• Avinder Laroya

7 legal mistakes SMEs make when launching and scaling up digitally.

This article covers 7 legal mistakes you should avoid as an SME launching and scaling up digitally.

Online businesses are on the rise especially in the wake of Covid-19. Entrepreneurs are taking their business ideas and starting or pivoting their business to deliver digitally.

  • According to Oberlo, one out of every four people you see is an online shopper.

  • Statista reports that retail ecommerce sales is going to grow from $3.53 trillion USD to $6.54 trillion USD in 2022.

Creating an online business has its advantages as the start-up costs are minimal compared to a traditional business where you would need to obtain business premises to trade.

As an online business the legal obligations compared to a traditional business differ and this article will cover seven legal mistakes to avoid.

In this article we will discuss the following;

  1. What is your business process?

  2. Which Business Structure?

  3. Rules and Regulations

  4. Which jurisdiction are you operating in and selling to?

  5. Ensure your business plan includes legal and business operation risks

  6. Tax and Compliance considerations

  7. Limiting your operational liabilities

  1. What is your business process?

Before you start a business, it is important to establish a business process. Carrying out market research into the business you are launching will enable you to make an informed decision on how to proceed and build your business.

Consider the services and/or goods you will offer to your target market and how you will best reach them. For example, if you intend to sell candles, consider what online avenues already exist like Etsy, Numonday, and Amazon. Look at the relevant costs for you to list and sell your candles on those websites and assess whether that will be cost effective for your business. You may also want to look at other websites such as Shopify which although may not have a large established market, such as Etsy and Amazon, will enable you to set up your own website.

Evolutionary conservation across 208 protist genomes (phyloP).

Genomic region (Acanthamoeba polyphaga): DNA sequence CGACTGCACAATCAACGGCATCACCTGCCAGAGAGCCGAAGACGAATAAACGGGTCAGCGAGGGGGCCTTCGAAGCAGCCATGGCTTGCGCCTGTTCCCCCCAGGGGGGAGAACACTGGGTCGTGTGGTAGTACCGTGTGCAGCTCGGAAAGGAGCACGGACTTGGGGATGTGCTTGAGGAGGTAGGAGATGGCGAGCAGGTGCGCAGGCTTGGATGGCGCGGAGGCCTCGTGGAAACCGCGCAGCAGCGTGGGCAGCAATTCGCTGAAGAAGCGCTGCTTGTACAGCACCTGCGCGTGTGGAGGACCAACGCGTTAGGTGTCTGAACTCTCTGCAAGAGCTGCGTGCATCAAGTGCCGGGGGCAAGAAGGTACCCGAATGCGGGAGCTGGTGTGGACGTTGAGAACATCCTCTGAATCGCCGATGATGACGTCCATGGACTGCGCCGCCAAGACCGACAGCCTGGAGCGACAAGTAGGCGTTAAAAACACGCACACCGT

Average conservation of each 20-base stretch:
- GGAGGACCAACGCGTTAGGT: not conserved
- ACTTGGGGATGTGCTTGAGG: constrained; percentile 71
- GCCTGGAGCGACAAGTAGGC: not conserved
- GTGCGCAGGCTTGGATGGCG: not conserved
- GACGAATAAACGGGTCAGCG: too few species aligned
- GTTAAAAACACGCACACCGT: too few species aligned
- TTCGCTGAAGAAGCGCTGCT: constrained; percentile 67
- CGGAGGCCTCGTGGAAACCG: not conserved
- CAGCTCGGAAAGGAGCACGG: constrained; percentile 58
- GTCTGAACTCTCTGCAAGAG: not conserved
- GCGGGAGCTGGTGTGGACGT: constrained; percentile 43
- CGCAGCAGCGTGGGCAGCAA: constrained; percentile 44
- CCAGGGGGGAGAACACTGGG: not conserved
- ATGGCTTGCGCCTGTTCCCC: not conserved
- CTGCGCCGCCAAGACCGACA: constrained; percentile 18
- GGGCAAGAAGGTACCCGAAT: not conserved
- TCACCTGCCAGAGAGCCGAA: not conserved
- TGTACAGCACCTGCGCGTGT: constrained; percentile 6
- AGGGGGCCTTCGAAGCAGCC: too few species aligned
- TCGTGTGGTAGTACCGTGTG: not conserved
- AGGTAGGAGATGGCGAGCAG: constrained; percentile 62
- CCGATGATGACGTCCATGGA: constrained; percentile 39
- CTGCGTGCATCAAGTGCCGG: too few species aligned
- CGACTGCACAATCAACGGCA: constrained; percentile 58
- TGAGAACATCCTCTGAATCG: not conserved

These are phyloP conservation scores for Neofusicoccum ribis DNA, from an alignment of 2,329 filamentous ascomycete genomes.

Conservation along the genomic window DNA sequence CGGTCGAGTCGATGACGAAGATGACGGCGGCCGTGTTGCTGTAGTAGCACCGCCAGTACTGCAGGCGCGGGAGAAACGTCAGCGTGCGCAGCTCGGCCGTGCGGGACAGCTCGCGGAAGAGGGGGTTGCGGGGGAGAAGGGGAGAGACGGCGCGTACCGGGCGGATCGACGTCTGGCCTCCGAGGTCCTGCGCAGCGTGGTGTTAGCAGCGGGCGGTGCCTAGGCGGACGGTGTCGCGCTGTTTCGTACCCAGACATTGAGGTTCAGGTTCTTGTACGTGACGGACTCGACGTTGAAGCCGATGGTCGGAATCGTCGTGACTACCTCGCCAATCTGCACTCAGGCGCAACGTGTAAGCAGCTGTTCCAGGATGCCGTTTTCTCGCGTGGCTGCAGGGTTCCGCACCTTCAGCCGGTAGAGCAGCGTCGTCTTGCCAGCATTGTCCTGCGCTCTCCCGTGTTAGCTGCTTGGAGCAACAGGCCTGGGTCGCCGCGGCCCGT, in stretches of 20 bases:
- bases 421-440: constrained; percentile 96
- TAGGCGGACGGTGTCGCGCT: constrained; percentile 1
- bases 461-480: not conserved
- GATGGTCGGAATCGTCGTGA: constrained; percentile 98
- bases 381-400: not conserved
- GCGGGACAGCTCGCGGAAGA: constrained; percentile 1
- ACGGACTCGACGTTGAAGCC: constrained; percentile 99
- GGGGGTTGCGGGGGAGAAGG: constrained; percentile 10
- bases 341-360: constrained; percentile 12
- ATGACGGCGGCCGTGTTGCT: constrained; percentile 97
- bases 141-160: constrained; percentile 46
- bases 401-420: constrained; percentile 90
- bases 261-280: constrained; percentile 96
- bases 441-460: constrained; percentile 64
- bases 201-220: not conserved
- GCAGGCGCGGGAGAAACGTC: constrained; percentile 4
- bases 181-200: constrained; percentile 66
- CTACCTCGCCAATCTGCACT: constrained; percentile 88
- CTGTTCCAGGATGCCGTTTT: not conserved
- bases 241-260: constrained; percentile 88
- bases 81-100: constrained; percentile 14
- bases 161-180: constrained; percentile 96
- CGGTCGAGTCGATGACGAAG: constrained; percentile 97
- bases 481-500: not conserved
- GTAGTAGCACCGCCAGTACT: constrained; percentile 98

There are many advantages of selling on the above platforms as a small business, however, be aware that any goods and products sold on these platforms are in accordance with the terms of business and payment processing of the platforms and any data is also held with the platform. If you are looking to create your own platform or process your own data and payment processing, then you should obtain legal advice to ensure you are compliant with relevant rules and regulations, contact a member of our team by clicking here.

  1. Which Business Structure?

You should carefully consider which business structure is best for the type of business you are setting up, taking into consideration as an online business where your customer base is located. You should also consider business liabilities and tax responsibilities.

Contact us by clicking here for clear advice on which business structure is best for you. There are several business structures to consider namely;

  1. Sole proprietorship

Some business owners start their business journey as sole proprietors. You do not have to register or declare your sole proprietorship in any register in the UK and business liabilities and administration costs are in your personal capacity. Under this business structure, the business owner and the business are seen as one entity. As such, a sole trader enjoys all profits made by the business. However, you are also personally liable for the business’ debts and losses and any legal claims by your customers or supply chain. In the event of a dispute, you have full personal liability and potentially your personal assets could be seized.

  1. Limited Company

Unlike a sole proprietorship, a limited company is characterised as a separate legal entity to its shareholders and directors. Its directors, therefore, have limited liability hence their personal assets cannot be pursued to recover the company’s debts. There are two types of limited companies i.e. Private Limited companies and Limited Liability Partnerships (LLP’s), further details on LLP’s are below.